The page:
Angie Pontani


June2011CoverInternational burlesque sensation and former Miss Exotic World (2008) Angie Pontani talks glamina, keeping the drama for your mama, the smell of hot glue, vintage industrial sewing machines, and the New York Burlesque Festival.

Interview: Divertida Devotchka

Born a Jersey girl and dancing since age 4, you moved to New York at 17 to study dance and theater at NYU, but admittedly found the program to be “really super boring” and became a burlesque performer “almost by accident.” Tell us about that first performance at the Dutch Weismann Follies and how it changed your life.

Dutch Weismann Follies absolutely changed my life. It was everything that I imagined show business would be exquisitely crammed into this exclusive underground show. They turned a NYC railroad apartment into a speakeasy and created the most gorgeous costumes I’ve ever seen basically out of curtains.  It taught me that you can make anything happen.  During the first show, I was a nervous and excited wreck.  I felt like it was a big accident that I was cast, my dancing skills and experience were way below the other gals, I was also shorter, underage and totally naive.  I was totally faking it, watching the other gals and trying my best to mimic them!  I had three rehearsals to learn three routines and didn’t even get a fitting in my costumes until about an hour before curtain.  I clearly remember sitting back stage with the fantastic cast trying to figure out how to glue my lashes on and how to get those huge headdresses to stay on. The buzz of the audience was electrifying and the smell of hot glue filled the backstage air. I love that smell. It’s almost as comforting to me as the smell of my grandmom’s kitchen on a Sunday. About 13 seconds after the curtain came up on the opening number, I had an absolute Janet Jackson costume malfunction! The minute I threw my arms in the air for a dance move, the girls came out!  The costume was a tad too small I suppose, but I managed to get through the number with a lot of spinning and stuffing in.  That was it for me, I haven’t performed in any other type of show since and I suppose I wasn’t so bad because I quickly went from being in the chorus line to having several feature acts- I even sang in one.  That show was absolutely magical, from the costumes, story line, music, choreography and cast. I am lucky to have been a part of it and can’t wait for Dutch to mount another production!   Even after the show closed in a perfect cloud of scandal, as all speakeasy shows should, many of the cast and crew pushed me to keep performing and helped me when I started the Pontani Sisters.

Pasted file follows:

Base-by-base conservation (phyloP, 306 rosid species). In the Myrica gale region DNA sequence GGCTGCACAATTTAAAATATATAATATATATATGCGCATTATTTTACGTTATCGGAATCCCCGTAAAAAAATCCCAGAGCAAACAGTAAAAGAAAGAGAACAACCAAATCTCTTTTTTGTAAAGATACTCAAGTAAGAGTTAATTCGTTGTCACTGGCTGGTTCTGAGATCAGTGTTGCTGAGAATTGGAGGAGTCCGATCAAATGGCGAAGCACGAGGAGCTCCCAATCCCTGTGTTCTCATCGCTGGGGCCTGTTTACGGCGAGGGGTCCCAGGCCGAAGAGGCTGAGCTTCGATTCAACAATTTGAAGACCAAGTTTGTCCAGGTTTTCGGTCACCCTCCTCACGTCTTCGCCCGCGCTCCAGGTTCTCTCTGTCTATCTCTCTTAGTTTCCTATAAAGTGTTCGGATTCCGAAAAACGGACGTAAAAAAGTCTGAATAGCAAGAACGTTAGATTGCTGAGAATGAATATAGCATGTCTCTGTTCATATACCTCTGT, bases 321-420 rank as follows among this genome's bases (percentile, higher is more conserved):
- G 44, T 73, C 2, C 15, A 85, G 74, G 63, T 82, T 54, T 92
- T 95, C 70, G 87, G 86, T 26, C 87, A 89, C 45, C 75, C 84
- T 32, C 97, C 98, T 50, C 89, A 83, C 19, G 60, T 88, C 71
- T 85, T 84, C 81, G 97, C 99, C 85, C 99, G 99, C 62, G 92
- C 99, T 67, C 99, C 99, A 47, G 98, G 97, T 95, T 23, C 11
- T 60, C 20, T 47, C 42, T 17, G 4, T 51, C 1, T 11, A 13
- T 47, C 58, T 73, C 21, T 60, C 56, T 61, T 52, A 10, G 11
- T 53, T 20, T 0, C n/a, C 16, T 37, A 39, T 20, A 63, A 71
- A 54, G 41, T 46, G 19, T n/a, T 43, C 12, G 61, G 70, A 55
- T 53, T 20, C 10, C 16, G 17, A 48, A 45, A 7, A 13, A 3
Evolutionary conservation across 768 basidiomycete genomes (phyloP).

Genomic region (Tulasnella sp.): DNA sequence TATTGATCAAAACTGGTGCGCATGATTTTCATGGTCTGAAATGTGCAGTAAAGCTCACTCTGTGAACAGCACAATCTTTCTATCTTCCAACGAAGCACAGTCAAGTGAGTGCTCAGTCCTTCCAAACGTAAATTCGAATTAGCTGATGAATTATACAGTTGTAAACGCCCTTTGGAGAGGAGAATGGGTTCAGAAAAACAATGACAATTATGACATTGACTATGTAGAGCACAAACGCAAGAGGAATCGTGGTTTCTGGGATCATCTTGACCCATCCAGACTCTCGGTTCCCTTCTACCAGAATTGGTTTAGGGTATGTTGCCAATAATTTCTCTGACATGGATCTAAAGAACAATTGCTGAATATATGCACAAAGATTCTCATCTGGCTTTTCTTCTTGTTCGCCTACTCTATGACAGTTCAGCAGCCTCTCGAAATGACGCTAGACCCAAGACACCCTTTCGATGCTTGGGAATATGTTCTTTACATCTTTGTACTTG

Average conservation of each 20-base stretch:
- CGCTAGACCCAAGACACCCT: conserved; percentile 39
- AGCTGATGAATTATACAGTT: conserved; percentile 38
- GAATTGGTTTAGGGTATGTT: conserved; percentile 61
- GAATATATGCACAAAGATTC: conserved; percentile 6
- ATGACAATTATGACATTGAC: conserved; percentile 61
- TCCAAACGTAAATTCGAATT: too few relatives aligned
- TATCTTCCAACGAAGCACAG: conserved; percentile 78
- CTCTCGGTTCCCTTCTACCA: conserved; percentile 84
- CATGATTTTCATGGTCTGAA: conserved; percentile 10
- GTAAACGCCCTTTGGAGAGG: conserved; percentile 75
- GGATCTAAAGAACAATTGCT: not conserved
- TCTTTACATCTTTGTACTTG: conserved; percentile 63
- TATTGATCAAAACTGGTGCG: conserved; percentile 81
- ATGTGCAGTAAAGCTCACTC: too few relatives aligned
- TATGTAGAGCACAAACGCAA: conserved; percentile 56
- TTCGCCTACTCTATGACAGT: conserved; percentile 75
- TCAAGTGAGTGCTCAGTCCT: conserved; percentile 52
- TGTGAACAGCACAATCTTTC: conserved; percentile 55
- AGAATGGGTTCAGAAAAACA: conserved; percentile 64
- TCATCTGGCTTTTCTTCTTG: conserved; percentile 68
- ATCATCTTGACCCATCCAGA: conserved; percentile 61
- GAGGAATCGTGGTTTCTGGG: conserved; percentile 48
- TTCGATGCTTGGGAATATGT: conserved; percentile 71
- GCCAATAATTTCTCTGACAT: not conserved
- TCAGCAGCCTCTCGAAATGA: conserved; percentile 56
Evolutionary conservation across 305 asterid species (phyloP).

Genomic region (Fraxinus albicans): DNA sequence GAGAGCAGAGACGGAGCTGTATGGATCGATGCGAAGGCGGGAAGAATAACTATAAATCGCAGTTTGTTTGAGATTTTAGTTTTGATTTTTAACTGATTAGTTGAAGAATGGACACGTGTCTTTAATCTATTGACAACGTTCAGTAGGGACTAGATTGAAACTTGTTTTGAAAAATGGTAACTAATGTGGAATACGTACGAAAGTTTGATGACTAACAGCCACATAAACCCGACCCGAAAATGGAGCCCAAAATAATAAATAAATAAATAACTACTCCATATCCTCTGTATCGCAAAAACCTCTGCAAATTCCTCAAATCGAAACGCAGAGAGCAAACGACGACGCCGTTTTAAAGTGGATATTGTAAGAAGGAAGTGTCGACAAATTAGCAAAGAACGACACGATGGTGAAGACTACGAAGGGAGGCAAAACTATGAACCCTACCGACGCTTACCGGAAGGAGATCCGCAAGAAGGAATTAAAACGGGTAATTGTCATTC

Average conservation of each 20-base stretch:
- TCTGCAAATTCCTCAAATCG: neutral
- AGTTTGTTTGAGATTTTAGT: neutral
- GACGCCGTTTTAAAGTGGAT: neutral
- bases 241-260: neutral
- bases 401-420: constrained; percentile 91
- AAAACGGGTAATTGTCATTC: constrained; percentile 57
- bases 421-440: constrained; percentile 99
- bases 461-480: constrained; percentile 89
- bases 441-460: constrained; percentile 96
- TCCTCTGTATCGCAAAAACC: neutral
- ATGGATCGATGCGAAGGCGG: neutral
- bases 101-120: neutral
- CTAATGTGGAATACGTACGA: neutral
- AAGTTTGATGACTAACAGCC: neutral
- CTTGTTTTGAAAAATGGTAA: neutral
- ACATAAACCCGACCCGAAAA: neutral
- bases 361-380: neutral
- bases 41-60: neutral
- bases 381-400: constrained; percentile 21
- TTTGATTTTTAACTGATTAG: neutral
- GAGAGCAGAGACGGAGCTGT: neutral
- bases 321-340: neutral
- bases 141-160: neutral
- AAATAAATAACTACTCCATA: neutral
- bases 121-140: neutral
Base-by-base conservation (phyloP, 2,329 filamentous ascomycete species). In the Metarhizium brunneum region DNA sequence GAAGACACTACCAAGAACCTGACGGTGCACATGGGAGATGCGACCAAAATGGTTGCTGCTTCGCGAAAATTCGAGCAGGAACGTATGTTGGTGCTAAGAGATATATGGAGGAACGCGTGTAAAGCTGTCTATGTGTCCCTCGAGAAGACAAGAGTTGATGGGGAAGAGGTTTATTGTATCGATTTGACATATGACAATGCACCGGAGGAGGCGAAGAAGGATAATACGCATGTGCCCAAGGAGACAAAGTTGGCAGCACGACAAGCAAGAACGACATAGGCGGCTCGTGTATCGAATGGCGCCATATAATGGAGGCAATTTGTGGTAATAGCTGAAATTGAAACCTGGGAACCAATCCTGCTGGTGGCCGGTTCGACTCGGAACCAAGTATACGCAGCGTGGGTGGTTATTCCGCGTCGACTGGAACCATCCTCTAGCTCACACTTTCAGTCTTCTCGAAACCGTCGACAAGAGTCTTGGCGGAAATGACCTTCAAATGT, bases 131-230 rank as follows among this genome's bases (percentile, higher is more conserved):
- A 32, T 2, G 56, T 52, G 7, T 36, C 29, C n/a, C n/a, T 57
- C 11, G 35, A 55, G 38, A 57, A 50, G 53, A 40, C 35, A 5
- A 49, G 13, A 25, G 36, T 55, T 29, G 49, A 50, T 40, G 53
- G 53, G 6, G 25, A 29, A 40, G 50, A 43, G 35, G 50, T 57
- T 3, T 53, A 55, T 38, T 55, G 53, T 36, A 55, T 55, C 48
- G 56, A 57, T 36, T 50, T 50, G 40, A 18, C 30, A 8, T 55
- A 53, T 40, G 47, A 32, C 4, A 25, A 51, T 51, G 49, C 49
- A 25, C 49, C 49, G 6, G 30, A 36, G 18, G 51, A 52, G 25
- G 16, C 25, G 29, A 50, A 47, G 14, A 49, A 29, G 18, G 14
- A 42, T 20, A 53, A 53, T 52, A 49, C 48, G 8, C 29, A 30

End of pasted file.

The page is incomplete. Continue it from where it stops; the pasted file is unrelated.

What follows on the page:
Photo: Miss T PinUps

Photo: Miss T PinUps

What are the pros and cons of having a manager? At what point should a gal decide to get a manager?